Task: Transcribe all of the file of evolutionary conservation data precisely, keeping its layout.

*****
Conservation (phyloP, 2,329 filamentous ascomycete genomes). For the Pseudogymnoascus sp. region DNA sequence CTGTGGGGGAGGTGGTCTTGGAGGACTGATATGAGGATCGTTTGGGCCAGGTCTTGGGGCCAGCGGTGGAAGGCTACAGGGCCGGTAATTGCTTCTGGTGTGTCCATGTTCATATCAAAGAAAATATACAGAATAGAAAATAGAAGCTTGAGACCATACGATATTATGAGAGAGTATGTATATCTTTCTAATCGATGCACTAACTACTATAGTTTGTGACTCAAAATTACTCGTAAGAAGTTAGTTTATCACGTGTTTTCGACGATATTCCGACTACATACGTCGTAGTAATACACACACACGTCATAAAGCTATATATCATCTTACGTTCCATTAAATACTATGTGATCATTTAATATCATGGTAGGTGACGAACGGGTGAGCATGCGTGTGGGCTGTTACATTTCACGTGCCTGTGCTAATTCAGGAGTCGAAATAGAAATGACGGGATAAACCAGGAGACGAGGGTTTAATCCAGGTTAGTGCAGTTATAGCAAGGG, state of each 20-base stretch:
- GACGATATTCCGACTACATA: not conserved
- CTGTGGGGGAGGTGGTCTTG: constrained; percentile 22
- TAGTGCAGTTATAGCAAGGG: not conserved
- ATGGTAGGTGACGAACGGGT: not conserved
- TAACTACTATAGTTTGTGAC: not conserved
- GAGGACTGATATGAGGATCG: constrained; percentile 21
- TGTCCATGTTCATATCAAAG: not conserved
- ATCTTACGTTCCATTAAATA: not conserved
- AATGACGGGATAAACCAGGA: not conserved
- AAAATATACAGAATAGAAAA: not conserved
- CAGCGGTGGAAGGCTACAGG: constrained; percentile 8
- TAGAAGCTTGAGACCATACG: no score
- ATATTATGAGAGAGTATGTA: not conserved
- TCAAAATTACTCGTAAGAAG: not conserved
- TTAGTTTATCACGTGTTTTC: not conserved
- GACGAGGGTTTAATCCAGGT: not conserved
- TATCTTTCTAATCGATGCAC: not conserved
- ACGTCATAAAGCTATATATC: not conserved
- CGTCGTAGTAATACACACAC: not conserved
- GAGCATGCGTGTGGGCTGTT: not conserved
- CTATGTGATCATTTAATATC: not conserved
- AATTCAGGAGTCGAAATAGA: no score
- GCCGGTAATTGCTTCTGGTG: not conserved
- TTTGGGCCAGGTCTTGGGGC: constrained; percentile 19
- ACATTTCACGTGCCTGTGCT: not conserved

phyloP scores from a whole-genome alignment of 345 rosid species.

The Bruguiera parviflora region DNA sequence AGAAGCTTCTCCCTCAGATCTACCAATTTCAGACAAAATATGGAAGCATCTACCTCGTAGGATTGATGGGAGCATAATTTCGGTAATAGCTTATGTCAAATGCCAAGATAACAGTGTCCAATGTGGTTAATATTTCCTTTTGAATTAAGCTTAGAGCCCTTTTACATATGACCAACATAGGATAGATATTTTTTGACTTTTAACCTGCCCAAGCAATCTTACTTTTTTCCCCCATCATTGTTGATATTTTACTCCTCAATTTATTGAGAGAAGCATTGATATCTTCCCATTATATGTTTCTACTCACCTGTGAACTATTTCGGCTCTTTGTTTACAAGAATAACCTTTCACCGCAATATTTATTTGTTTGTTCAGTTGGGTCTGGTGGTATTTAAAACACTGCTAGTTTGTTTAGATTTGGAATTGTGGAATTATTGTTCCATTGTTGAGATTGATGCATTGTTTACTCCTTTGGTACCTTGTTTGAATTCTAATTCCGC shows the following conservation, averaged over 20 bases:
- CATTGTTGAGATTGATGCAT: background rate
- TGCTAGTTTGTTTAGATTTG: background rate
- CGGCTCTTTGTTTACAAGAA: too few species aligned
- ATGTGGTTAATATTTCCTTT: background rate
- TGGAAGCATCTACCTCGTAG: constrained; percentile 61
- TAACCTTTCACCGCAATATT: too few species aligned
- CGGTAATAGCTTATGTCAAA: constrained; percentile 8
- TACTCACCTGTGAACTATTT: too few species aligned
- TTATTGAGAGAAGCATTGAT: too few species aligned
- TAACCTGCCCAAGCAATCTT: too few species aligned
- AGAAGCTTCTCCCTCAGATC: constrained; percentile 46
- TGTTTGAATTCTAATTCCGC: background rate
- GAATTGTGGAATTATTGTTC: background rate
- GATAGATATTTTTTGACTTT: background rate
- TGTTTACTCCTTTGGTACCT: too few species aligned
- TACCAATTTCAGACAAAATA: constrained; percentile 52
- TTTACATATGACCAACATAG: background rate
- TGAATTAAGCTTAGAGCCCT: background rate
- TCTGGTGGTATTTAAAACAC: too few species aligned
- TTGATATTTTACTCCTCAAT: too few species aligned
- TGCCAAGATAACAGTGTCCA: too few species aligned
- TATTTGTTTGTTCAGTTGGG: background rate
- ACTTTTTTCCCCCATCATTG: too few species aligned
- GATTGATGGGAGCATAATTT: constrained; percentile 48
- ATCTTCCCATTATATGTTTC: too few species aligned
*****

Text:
Conservation (phyloP, 2,329 filamentous ascomycete genomes). For the Pseudogymnoascus sp. region DNA sequence CTGTGGGGGAGGTGGTCTTGGAGGACTGATATGAGGATCGTTTGGGCCAGGTCTTGGGGCCAGCGGTGGAAGGCTACAGGGCCGGTAATTGCTTCTGGTGTGTCCATGTTCATATCAAAGAAAATATACAGAATAGAAAATAGAAGCTTGAGACCATACGATATTATGAGAGAGTATGTATATCTTTCTAATCGATGCACTAACTACTATAGTTTGTGACTCAAAATTACTCGTAAGAAGTTAGTTTATCACGTGTTTTCGACGATATTCCGACTACATACGTCGTAGTAATACACACACACGTCATAAAGCTATATATCATCTTACGTTCCATTAAATACTATGTGATCATTTAATATCATGGTAGGTGACGAACGGGTGAGCATGCGTGTGGGCTGTTACATTTCACGTGCCTGTGCTAATTCAGGAGTCGAAATAGAAATGACGGGATAAACCAGGAGACGAGGGTTTAATCCAGGTTAGTGCAGTTATAGCAAGGG, state of each 20-base stretch:
- GACGATATTCCGACTACATA: not conserved
- CTGTGGGGGAGGTGGTCTTG: constrained; percentile 22
- TAGTGCAGTTATAGCAAGGG: not conserved
- ATGGTAGGTGACGAACGGGT: not conserved
- TAACTACTATAGTTTGTGAC: not conserved
- GAGGACTGATATGAGGATCG: constrained; percentile 21
- TGTCCATGTTCATATCAAAG: not conserved
- ATCTTACGTTCCATTAAATA: not conserved
- AATGACGGGATAAACCAGGA: not conserved
- AAAATATACAGAATAGAAAA: not conserved
- CAGCGGTGGAAGGCTACAGG: constrained; percentile 8
- TAGAAGCTTGAGACCATACG: no score
- ATATTATGAGAGAGTATGTA: not conserved
- TCAAAATTACTCGTAAGAAG: not conserved
- TTAGTTTATCACGTGTTTTC: not conserved
- GACGAGGGTTTAATCCAGGT: not conserved
- TATCTTTCTAATCGATGCAC: not conserved
- ACGTCATAAAGCTATATATC: not conserved
- CGTCGTAGTAATACACACAC: not conserved
- GAGCATGCGTGTGGGCTGTT: not conserved
- CTATGTGATCATTTAATATC: not conserved
- AATTCAGGAGTCGAAATAGA: no score
- GCCGGTAATTGCTTCTGGTG: not conserved
- TTTGGGCCAGGTCTTGGGGC: constrained; percentile 19
- ACATTTCACGTGCCTGTGCT: not conserved

phyloP scores from a whole-genome alignment of 345 rosid species.

The Bruguiera parviflora region DNA sequence AGAAGCTTCTCCCTCAGATCTACCAATTTCAGACAAAATATGGAAGCATCTACCTCGTAGGATTGATGGGAGCATAATTTCGGTAATAGCTTATGTCAAATGCCAAGATAACAGTGTCCAATGTGGTTAATATTTCCTTTTGAATTAAGCTTAGAGCCCTTTTACATATGACCAACATAGGATAGATATTTTTTGACTTTTAACCTGCCCAAGCAATCTTACTTTTTTCCCCCATCATTGTTGATATTTTACTCCTCAATTTATTGAGAGAAGCATTGATATCTTCCCATTATATGTTTCTACTCACCTGTGAACTATTTCGGCTCTTTGTTTACAAGAATAACCTTTCACCGCAATATTTATTTGTTTGTTCAGTTGGGTCTGGTGGTATTTAAAACACTGCTAGTTTGTTTAGATTTGGAATTGTGGAATTATTGTTCCATTGTTGAGATTGATGCATTGTTTACTCCTTTGGTACCTTGTTTGAATTCTAATTCCGC shows the following conservation, averaged over 20 bases:
- CATTGTTGAGATTGATGCAT: background rate
- TGCTAGTTTGTTTAGATTTG: background rate
- CGGCTCTTTGTTTACAAGAA: too few species aligned
- ATGTGGTTAATATTTCCTTT: background rate
- TGGAAGCATCTACCTCGTAG: constrained; percentile 61
- TAACCTTTCACCGCAATATT: too few species aligned
- CGGTAATAGCTTATGTCAAA: constrained; percentile 8
- TACTCACCTGTGAACTATTT: too few species aligned
- TTATTGAGAGAAGCATTGAT: too few species aligned
- TAACCTGCCCAAGCAATCTT: too few species aligned
- AGAAGCTTCTCCCTCAGATC: constrained; percentile 46
- TGTTTGAATTCTAATTCCGC: background rate
- GAATTGTGGAATTATTGTTC: background rate
- GATAGATATTTTTTGACTTT: background rate
- TGTTTACTCCTTTGGTACCT: too few species aligned
- TACCAATTTCAGACAAAATA: constrained; percentile 52
- TTTACATATGACCAACATAG: background rate
- TGAATTAAGCTTAGAGCCCT: background rate
- TCTGGTGGTATTTAAAACAC: too few species aligned
- TTGATATTTTACTCCTCAAT: too few species aligned
- TGCCAAGATAACAGTGTCCA: too few species aligned
- TATTTGTTTGTTCAGTTGGG: background rate
- ACTTTTTTCCCCCATCATTG: too few species aligned
- GATTGATGGGAGCATAATTT: constrained; percentile 48
- ATCTTCCCATTATATGTTTC: too few species aligned